6 Sep 2021

Middlemore infection: Testing for Covid-19 before hospital entry 'not possible'

6:43 pm on 6 September 2021

A case of Covid-19 in a Middlemore patient who shared a room with three others has raised questions around the screening and testing procedures of those admitted to hospital.

A security guard worked at Middlemore Hospital's emergency department on Thursday last week while symptomatic with Covid-19.

Medical specialists say testing patients for Covid-19 before admitting them to hospital is not an option. Photo: LDR / Stephen Forbes

Midwifery Employee Representation and Advisory Services (MERAS) co-leader Jill Ovens said there was capacity for all those going to hospital to be swabbed for Covid-19.

"We heard all weekend that we have been letting the side down in Auckland by not going out and getting tested for the least little sniffle and yet you have got patients presenting in emergency departments who are not automatically tested.

"It seems to me that if we want to get our testing numbers up the place to start is in our EDs."

There were 20 new cases of Covid 19 reported in the community today and far fewer tests done yesterday, with the number falling to 4750, which was half the number done on Saturday.

But Australasian College for Emergency Medicine's Dr John Bonning said testing patients for Covid-19 before admitting them to hospital was not an option, given the length of time it took for test results to be returned.

He said the Delta variant remained "really, really challenging".

Dr Bonning said while patients were screened and tested where possible before hospital admission, the symptoms had changed significantly.

"We look for people with fevers, aches, pains and flu-like illness, but the trouble is if you add in headache, abdominal pain, diahoerra, vomiting, muscle aches and respiratory symptoms it is just about everyone that comes to the emergency department."

Dr Bonning said gastro-intestinal symptoms, headaches and aching muscles were in some cases even more common that respiratory symptoms.

He said the most reliable test - the polymerase chain reaction (PCR) - took at least 12 hours to get results and the immediate rapid antigen testing was not very accurate.

"You can't have a system where you can't go to a ward until you've had a negative test because then you are stuck in the emergency department and that comes to our perennial problem of having people stuck forever in emergency departments."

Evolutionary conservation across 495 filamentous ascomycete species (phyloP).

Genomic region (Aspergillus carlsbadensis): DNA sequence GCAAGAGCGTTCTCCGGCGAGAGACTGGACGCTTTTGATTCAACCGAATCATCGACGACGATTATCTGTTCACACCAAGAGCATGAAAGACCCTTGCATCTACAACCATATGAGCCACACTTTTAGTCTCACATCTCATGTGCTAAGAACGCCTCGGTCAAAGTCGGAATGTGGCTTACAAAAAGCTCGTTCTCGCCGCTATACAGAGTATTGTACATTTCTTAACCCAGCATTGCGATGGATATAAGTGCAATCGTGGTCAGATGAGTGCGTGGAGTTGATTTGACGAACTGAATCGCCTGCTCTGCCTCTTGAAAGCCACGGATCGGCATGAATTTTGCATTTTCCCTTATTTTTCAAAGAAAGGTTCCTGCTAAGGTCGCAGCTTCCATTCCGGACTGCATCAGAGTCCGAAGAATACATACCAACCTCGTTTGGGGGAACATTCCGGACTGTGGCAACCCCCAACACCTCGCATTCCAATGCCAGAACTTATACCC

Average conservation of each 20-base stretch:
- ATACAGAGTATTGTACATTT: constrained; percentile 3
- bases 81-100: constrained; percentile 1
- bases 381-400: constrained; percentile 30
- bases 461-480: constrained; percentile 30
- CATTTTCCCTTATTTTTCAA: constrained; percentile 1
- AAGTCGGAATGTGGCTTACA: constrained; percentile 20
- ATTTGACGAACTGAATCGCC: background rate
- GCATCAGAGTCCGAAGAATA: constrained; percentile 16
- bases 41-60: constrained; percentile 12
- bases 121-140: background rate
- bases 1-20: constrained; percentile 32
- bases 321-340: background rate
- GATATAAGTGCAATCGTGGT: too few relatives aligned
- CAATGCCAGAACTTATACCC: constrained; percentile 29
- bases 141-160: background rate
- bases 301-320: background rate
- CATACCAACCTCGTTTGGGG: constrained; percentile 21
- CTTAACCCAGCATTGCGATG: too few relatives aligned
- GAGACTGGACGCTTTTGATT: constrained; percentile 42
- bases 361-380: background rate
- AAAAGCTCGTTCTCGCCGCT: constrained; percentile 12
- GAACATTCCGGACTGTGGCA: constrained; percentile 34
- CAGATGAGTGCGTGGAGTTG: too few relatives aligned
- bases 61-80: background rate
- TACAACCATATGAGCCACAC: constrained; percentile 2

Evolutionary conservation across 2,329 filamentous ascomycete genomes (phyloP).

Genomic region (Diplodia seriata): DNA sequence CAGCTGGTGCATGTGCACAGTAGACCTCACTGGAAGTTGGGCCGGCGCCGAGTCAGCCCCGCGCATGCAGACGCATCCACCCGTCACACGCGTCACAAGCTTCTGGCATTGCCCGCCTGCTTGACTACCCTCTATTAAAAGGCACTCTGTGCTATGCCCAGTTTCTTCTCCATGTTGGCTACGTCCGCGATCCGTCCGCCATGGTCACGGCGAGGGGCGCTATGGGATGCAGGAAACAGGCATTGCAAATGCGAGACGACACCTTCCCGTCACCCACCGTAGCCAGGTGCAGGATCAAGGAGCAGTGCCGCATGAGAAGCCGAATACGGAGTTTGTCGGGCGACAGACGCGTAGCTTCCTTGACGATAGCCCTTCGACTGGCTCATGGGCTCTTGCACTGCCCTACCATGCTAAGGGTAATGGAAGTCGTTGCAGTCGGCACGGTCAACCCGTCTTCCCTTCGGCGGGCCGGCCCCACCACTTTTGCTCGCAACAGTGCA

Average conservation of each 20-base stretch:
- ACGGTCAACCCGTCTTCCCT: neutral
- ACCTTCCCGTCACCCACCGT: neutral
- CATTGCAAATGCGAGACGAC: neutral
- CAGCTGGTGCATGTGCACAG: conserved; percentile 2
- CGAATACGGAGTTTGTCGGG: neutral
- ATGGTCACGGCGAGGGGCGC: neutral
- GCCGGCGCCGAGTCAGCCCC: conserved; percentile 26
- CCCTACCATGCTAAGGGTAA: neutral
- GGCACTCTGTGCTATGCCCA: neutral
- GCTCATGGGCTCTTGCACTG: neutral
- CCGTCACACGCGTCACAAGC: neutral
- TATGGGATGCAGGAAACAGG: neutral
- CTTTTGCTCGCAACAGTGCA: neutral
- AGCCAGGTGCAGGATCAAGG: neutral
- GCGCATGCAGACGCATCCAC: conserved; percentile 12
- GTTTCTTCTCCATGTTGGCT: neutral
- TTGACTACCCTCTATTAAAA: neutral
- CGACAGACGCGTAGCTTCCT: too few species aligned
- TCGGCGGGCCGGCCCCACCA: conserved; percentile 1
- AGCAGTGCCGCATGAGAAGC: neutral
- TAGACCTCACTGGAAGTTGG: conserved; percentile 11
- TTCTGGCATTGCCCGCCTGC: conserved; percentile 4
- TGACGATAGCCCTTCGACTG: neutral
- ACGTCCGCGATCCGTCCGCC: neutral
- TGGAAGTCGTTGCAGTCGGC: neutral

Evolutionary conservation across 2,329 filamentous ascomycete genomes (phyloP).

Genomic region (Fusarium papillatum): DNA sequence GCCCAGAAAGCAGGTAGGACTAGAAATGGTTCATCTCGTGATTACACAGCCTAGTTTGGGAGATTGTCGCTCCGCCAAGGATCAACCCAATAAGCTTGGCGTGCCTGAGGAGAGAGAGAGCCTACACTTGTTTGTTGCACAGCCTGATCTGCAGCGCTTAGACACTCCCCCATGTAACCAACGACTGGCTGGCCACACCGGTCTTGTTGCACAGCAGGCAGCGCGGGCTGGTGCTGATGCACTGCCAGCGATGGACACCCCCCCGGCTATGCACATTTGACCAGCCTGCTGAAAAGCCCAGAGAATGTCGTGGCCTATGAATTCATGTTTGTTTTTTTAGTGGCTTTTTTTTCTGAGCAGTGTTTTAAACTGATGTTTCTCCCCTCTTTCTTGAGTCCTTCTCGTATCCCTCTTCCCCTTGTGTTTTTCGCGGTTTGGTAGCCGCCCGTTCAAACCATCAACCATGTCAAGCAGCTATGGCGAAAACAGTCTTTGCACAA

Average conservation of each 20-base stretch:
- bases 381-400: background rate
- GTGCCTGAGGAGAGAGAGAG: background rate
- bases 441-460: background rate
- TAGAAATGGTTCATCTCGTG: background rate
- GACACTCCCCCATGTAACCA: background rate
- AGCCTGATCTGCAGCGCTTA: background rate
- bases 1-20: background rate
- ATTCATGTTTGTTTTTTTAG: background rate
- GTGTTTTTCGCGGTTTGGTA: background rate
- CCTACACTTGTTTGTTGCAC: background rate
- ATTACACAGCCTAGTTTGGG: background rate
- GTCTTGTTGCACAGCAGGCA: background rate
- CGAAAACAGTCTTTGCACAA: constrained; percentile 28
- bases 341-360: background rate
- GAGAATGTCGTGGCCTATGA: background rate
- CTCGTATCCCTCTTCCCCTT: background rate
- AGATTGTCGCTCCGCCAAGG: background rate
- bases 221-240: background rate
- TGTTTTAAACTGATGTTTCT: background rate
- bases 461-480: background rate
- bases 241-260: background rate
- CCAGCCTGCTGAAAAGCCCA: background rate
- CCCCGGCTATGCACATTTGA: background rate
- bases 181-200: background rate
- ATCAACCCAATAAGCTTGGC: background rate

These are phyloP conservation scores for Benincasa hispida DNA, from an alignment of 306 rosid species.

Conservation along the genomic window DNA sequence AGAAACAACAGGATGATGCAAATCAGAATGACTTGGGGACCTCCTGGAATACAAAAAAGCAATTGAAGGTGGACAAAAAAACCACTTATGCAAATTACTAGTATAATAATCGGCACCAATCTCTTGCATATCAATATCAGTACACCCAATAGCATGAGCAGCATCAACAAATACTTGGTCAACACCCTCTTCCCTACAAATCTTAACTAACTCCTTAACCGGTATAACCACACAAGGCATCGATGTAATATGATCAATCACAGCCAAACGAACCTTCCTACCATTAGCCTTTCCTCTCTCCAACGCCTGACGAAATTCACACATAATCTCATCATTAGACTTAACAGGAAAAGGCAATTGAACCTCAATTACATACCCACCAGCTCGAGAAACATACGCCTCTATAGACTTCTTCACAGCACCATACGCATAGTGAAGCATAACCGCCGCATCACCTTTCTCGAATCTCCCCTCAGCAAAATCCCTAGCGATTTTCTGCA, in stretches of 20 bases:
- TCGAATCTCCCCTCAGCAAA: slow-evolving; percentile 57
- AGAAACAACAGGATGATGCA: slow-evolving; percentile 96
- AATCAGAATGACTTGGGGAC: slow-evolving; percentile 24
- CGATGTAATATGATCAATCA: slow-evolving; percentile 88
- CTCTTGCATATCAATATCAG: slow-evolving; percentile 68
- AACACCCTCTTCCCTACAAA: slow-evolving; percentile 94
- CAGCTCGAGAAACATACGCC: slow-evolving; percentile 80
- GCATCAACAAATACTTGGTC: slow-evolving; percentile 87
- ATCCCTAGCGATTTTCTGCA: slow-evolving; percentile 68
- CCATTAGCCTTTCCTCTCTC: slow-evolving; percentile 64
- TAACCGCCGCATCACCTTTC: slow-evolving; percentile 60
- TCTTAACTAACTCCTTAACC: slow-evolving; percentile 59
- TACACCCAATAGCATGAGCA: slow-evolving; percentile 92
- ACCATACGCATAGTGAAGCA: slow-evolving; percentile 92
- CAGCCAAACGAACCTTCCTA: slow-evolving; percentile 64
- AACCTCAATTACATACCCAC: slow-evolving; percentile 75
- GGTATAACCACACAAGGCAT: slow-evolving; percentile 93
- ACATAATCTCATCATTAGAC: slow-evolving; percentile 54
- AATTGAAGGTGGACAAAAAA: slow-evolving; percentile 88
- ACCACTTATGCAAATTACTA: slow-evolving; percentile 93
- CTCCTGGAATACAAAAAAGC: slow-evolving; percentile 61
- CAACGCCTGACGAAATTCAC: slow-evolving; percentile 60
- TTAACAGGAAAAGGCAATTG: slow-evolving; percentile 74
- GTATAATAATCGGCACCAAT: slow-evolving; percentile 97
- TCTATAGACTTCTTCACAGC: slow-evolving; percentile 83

He said ED staff across the country were wearing PPE and upon arrival, patients were screened into high risk and low risk, or hot and cold zones.

"It is really, really difficult to screen these people out but we are trying."

Head of the New Zealand Nursing Organisation Kerri Nuku said news of the positive case at Middlemore was unsettling for everyone involved and reflected a health system under pressure.

She said every patient should be treated as if they had Covid-19 until proven otherwise, but hospitals did not have the resources to treat them as such.

She was also aware there were staffing issues on the wards where the patient had been.

"This sort of pressure on the health system does often come up with some failures."

Nuku said the union wanted to see adequate support for nursing staff, with around 18 of their colleagues required to self-isolate after the incident.

"It's unsettling for the patients and the staff and we just hope there is going to be support provided to the nursing and healthcare staff and the patients and their families."

The chronic understaffing and burnout among nurses needed to be addressed properly to ensure mistakes and system failures weren't affecting patients and the community, she said.

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